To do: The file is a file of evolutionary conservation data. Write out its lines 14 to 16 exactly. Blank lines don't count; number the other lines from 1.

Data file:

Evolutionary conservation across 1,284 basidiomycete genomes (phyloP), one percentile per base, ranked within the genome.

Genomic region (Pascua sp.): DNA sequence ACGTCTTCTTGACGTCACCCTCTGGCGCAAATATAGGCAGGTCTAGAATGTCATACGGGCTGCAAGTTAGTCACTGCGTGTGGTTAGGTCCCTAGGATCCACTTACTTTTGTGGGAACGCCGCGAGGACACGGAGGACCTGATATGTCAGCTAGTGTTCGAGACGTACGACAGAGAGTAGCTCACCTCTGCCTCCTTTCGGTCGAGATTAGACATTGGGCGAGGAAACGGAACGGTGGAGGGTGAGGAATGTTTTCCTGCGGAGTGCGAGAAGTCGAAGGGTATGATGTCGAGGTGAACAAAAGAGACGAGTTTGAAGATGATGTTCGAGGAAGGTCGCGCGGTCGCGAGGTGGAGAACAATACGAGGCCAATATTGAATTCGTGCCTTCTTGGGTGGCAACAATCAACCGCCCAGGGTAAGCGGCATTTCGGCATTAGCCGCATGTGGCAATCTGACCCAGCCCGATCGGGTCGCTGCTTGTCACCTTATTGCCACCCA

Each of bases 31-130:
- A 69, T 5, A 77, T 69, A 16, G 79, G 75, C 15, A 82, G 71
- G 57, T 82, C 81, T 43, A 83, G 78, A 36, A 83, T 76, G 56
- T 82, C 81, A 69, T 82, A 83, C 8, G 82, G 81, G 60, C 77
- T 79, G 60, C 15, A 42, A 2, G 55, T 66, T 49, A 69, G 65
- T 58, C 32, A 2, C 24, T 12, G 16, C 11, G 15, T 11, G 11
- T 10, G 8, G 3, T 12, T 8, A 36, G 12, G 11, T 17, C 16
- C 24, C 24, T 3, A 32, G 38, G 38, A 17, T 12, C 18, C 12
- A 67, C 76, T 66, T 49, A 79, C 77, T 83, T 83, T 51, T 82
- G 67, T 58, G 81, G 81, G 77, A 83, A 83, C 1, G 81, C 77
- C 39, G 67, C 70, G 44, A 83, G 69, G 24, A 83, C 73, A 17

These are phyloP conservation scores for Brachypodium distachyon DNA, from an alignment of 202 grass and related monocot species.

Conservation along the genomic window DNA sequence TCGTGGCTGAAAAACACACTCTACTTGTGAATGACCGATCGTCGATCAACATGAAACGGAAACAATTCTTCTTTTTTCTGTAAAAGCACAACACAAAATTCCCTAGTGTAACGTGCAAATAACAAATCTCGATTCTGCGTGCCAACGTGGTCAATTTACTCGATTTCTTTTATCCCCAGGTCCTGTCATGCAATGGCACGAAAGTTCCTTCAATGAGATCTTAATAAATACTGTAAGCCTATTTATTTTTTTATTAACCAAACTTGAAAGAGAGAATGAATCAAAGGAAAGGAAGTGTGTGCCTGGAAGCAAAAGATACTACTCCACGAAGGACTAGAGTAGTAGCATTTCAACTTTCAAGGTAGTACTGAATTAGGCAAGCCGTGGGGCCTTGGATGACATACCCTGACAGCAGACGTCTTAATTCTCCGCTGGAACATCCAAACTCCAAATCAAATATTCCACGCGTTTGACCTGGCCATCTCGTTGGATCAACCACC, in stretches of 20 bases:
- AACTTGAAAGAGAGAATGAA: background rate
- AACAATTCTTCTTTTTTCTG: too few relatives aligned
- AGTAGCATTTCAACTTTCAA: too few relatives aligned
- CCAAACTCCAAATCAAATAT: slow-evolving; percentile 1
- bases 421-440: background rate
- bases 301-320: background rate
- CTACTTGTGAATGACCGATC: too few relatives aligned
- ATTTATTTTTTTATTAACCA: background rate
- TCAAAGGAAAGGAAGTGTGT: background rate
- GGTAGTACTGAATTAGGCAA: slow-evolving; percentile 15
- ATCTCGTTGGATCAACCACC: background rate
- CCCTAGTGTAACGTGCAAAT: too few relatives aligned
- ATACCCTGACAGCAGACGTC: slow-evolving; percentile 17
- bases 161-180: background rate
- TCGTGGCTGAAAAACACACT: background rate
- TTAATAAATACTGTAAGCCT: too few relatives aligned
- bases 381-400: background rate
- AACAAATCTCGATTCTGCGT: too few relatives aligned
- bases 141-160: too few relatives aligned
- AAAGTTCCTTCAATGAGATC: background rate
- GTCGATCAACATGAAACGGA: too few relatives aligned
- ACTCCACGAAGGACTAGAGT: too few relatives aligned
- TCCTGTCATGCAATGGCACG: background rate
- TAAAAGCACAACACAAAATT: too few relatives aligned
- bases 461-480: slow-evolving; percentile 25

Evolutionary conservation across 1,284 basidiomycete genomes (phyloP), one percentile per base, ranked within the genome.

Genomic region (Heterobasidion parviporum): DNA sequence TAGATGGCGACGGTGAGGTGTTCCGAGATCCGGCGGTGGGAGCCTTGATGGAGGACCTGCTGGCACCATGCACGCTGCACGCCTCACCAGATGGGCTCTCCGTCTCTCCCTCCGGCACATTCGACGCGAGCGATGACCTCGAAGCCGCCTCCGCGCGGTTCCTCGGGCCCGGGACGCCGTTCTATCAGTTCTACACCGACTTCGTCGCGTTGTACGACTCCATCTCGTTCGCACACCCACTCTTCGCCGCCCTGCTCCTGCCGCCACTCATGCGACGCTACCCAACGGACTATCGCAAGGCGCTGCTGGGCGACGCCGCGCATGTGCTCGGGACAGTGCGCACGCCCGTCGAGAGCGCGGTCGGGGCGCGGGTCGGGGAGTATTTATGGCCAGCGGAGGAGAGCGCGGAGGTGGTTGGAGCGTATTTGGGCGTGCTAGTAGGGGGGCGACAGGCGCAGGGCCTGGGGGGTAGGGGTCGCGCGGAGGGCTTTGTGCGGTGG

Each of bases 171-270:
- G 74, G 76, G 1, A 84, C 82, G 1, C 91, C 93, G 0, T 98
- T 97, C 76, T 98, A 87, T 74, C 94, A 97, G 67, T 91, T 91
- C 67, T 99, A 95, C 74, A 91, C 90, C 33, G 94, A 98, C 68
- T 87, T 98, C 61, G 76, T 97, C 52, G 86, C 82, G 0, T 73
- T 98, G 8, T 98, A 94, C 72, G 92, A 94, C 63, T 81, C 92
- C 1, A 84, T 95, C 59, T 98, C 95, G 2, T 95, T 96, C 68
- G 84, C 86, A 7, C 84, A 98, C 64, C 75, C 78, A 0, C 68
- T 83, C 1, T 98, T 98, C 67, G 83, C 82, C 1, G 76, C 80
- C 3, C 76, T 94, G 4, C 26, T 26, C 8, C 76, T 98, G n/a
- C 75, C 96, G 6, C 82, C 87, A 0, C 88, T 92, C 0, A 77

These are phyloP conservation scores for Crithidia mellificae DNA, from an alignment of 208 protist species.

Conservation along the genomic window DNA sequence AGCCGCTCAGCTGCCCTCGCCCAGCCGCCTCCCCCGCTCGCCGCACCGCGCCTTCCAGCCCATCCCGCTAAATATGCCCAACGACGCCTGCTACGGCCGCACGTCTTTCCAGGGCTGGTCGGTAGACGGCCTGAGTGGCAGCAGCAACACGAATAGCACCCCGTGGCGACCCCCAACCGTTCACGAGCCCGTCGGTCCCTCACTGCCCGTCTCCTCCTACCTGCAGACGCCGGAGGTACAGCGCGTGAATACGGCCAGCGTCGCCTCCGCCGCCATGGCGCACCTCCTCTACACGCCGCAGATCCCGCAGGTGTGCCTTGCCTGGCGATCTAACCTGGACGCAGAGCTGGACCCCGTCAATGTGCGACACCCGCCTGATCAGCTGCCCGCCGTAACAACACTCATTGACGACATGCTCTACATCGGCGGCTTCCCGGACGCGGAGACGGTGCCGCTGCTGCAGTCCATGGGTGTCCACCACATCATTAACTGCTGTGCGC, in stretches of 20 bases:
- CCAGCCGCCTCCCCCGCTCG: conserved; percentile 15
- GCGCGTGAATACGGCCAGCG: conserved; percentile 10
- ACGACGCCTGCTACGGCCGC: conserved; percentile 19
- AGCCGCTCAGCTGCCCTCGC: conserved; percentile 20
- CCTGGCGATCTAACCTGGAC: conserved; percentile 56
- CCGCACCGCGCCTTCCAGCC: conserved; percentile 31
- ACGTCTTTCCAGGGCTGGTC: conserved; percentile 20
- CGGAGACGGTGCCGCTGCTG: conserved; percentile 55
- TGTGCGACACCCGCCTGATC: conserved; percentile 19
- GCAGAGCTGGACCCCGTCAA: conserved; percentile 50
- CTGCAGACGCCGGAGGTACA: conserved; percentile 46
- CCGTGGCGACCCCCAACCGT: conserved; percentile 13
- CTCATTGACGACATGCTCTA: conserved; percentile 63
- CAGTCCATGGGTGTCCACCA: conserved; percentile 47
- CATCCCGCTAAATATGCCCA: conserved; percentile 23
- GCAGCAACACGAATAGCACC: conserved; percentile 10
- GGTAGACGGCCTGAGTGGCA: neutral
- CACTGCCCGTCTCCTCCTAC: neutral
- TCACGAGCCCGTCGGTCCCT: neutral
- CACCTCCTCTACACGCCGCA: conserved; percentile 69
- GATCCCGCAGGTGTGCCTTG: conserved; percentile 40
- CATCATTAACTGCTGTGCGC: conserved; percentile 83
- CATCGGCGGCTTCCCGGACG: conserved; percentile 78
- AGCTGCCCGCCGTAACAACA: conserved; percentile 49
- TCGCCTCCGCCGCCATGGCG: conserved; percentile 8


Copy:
These are phyloP conservation scores for Brachypodium distachyon DNA, from an alignment of 202 grass and related monocot species.

Conservation along the genomic window DNA sequence TCGTGGCTGAAAAACACACTCTACTTGTGAATGACCGATCGTCGATCAACATGAAACGGAAACAATTCTTCTTTTTTCTGTAAAAGCACAACACAAAATTCCCTAGTGTAACGTGCAAATAACAAATCTCGATTCTGCGTGCCAACGTGGTCAATTTACTCGATTTCTTTTATCCCCAGGTCCTGTCATGCAATGGCACGAAAGTTCCTTCAATGAGATCTTAATAAATACTGTAAGCCTATTTATTTTTTTATTAACCAAACTTGAAAGAGAGAATGAATCAAAGGAAAGGAAGTGTGTGCCTGGAAGCAAAAGATACTACTCCACGAAGGACTAGAGTAGTAGCATTTCAACTTTCAAGGTAGTACTGAATTAGGCAAGCCGTGGGGCCTTGGATGACATACCCTGACAGCAGACGTCTTAATTCTCCGCTGGAACATCCAAACTCCAAATCAAATATTCCACGCGTTTGACCTGGCCATCTCGTTGGATCAACCACC, in stretches of 20 bases:
- AACTTGAAAGAGAGAATGAA: background rate